Friday, 16 October 2020

A Rare One!

Quite a rare one here... I had to look it up! Pearson’s Syndrome.. it’s a Congenital Sideroblastic anaemia and Pancreatic dysfunction. I was trying to work out why this patient had macrocytic red cells and thrombocytopenia. Reading around this, it seems that these features are consistent with this form of sideroblastic anaemia. I usually associate sideroblastic anaemia with microcytes and dimorphic red cells and hadn’t appreciated that mainly macrocytes could be a feature and how many different types of sideroblastic anaemia there actually were. Reading about this, it seems that a good starting point in searching for the cause of sideroblastic anaemia is to look at the MCV. So MCV is important! Bottomley, S. Leung L. Tirnauer, JS. (2020) Causes and the Pathophysiology of the Sideroblastic Anaemias
I also saw these. Pappenheimer bodies, which are blue iron containing inclusions in the red cell, and often found near the edge , I usually scan for these when I have a patient with an unexplained anaemia and dimorphic red cells. A lot learnt today! I’ll be using this blood film in morphology training to demonstrate the diversity of red cell size in the Sideroblastic Anaemias.

Wednesday, 14 October 2020

Malaria Parasitaemias

Dr Samuel Boadi who led Monday’s UK NEQAS Blood Parasitology course, made a very good suggestion for speeding up the calculation of Malaria percentage parasitaemias, in a busy laboratory. The laboratory should establish it’s own average number of red cells per field when using a x100 objective. This average number can be used every time, rather than the microscopist calculating it separately on every occasion. I’m going to ask number of different colleagues to count how many red cells they see on a film using a x100 objective, and take an average. I’ll fill out a quality improvement notice and see if this could be used and added to our SOP, as it will significantly improve turn around times!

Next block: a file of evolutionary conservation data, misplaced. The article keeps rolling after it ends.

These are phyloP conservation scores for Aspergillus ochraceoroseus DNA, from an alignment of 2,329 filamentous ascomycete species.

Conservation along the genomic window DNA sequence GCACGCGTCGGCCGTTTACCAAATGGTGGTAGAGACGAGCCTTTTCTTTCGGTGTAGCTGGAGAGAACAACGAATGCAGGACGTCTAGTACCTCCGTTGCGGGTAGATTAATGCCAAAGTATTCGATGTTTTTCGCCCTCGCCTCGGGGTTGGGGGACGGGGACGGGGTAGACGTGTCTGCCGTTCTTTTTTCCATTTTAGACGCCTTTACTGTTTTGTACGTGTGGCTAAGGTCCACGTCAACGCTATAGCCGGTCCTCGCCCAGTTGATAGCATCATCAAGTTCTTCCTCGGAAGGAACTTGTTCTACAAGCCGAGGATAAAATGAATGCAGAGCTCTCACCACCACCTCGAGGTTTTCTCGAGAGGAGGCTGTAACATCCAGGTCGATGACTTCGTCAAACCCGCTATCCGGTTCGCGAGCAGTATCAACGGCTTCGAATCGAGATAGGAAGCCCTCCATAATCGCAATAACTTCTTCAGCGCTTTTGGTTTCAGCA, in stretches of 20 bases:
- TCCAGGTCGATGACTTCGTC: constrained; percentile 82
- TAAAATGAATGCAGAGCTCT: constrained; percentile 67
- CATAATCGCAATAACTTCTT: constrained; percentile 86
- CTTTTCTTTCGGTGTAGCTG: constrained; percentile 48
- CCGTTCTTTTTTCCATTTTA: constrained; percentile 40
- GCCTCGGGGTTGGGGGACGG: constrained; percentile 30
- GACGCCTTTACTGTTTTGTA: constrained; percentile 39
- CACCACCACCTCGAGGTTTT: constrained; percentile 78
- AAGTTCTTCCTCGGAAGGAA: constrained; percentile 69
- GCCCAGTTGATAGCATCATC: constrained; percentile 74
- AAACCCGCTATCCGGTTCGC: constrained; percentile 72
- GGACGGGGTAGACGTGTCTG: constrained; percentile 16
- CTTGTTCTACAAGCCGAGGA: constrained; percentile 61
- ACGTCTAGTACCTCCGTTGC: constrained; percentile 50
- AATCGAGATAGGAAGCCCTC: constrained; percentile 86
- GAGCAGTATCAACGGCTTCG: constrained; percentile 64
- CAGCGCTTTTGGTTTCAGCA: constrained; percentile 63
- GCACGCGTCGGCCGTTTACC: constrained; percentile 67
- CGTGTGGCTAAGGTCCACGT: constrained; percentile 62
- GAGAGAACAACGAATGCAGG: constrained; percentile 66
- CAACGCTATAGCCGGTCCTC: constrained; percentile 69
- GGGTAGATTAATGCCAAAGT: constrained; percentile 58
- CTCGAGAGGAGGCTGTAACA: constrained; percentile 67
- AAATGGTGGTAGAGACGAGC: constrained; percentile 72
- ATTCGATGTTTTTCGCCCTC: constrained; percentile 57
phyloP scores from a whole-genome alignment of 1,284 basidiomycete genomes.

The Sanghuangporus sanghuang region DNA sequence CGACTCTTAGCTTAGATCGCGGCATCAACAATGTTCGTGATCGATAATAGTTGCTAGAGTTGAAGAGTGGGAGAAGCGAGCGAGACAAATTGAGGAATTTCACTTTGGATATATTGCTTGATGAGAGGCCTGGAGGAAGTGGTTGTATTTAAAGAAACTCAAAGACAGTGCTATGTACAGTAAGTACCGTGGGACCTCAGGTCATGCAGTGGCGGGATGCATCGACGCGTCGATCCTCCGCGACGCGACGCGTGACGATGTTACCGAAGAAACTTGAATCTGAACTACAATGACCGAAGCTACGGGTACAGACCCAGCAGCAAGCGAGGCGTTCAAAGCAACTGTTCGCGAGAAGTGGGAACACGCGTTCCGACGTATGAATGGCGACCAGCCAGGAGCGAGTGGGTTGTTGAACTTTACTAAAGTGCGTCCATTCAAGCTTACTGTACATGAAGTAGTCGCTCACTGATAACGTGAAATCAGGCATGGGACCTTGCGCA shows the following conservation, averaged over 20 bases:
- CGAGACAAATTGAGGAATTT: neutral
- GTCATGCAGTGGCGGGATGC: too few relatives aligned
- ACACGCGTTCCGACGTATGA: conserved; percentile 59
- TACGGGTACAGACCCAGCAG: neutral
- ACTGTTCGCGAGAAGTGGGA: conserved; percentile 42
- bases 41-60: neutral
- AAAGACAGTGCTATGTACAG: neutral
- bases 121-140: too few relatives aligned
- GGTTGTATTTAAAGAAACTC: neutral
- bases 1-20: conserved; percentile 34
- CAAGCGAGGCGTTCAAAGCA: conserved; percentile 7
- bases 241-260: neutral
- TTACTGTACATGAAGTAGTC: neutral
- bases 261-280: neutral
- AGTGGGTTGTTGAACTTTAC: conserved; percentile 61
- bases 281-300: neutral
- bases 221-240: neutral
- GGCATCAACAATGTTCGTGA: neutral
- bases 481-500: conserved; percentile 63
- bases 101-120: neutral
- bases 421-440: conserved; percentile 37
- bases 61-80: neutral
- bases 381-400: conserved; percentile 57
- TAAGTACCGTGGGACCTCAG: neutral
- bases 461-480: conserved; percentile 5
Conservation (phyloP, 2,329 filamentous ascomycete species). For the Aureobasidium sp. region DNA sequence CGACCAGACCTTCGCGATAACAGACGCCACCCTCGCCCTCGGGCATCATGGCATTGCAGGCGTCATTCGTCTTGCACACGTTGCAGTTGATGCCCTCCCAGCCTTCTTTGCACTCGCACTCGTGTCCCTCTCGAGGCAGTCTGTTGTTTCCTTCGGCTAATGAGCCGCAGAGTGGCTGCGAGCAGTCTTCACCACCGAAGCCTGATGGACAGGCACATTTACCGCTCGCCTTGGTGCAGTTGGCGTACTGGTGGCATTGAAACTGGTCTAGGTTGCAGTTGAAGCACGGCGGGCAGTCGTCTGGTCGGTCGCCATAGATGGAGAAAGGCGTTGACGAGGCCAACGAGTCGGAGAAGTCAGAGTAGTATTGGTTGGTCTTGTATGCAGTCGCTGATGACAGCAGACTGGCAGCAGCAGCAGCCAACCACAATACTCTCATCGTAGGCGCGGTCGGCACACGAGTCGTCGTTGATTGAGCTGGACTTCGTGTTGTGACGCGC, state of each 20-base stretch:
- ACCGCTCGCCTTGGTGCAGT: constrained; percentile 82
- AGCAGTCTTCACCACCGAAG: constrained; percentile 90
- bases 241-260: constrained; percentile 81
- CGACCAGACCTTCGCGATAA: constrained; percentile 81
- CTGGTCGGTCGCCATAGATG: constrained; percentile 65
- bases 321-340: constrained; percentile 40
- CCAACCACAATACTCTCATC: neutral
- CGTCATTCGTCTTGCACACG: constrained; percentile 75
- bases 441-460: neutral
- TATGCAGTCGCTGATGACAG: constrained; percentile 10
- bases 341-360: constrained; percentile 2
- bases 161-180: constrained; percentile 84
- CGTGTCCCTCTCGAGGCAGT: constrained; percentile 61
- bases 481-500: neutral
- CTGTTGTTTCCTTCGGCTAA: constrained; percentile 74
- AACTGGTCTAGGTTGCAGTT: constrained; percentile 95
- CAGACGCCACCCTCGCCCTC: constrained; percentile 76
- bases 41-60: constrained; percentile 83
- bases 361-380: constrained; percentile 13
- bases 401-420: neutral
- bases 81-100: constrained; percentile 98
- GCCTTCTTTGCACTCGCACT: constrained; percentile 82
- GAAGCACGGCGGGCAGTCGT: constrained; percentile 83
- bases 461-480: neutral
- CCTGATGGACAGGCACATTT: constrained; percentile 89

Monday, 12 October 2020


I took a photo of this Microfilaria on last months Parasitology NEQAS. It was indeed Loa Loa. I find this species the easier one to diagnose, mainly because the sheath gives just a halo impression when stained with Giemsa (requires haematoxylin to be seen) and that the nuclei extend right to the tip of the tail. This coincided nicely with today’s UK NEQAS yearly parasitology course, which I attended online. Dr Samuel Boadi, gave a simple breakdown of the features of the tail, in three Filariasis species.
I’ll remember this now, Wucheria Bancrofti- nuclei do not extend to the tip of the tail, whereas Loa Loa, they do. Brugia Malayi is quite distinct with two nuclei separated from one another. Interesting on the NEQAS expert comment, it was suggested that Filaria can be seen macroscopically on a slide. My colleague described it as almost looking like an eyelash. I’m going to have another look, see if I can spot them!

Tuesday, 29 September 2020

COVID-19 and Haemostasis Read this article today produced by Werfen, which highlighted the effects of COVID-19 on haemostasis. Haemostasis testing has become important in the management of these patients, particularly the severe cases. It discusses how D-Dimer, Prothrombin Time, platelet count and Fibrinogen are of particular use in hospital admissions. COVID-19 causes the following changes in Haemostais tests.
It also discusses how D-Dimer, prothrombin time, platelet count and Fibrinogen are of particular use in determining hospital admissions.
It seems that all COVID-19 patients are treated with low molecular weight infractionated heparin to reduce the risk of thrombotic complications.

Monday, 28 September 2020

Oxidative stress and Haemolysis

So here we go, my first Post! I recently looked urgently at this blood film on a neonate with unexplained anaemia. The striking feature of this blood film for me, were large numbers of irregularly contracted cells. Irregularly contracted cells in large numbers can be seen in a red cell enzymopathies or Haemoglobin C. In the case of red cell enzymopathies they are likely to be accompanied by keratocytes (bite cells) and hemighosts. In the case of Haemoglobin C, target cells would also be a prominent feature. I think this is a classic a oxidative hemolysis picture, because of the large numbers of irregularly contracted cells, polychromasia and keratocytes. We are awaiting results of the G6PD assay as a possible cause. Reading up on the process involved here, it seems that G6PD has a protective role on the red blood cell, and prevent reactive oxygen species, the byproduct of normal cell fuctions, from building up to toxic levels. If this enzyme is lacking, infections, drugs and fava beans can increase levels of reactive oxygen species, causing red cells to be destroyed faster than the body can replace them. Interestingly however this patient was female, and G6PD deficiency occurs predominantly in hemizygous males, although deficiency can occur in homozygous females. We will wait and see the outcome of the results!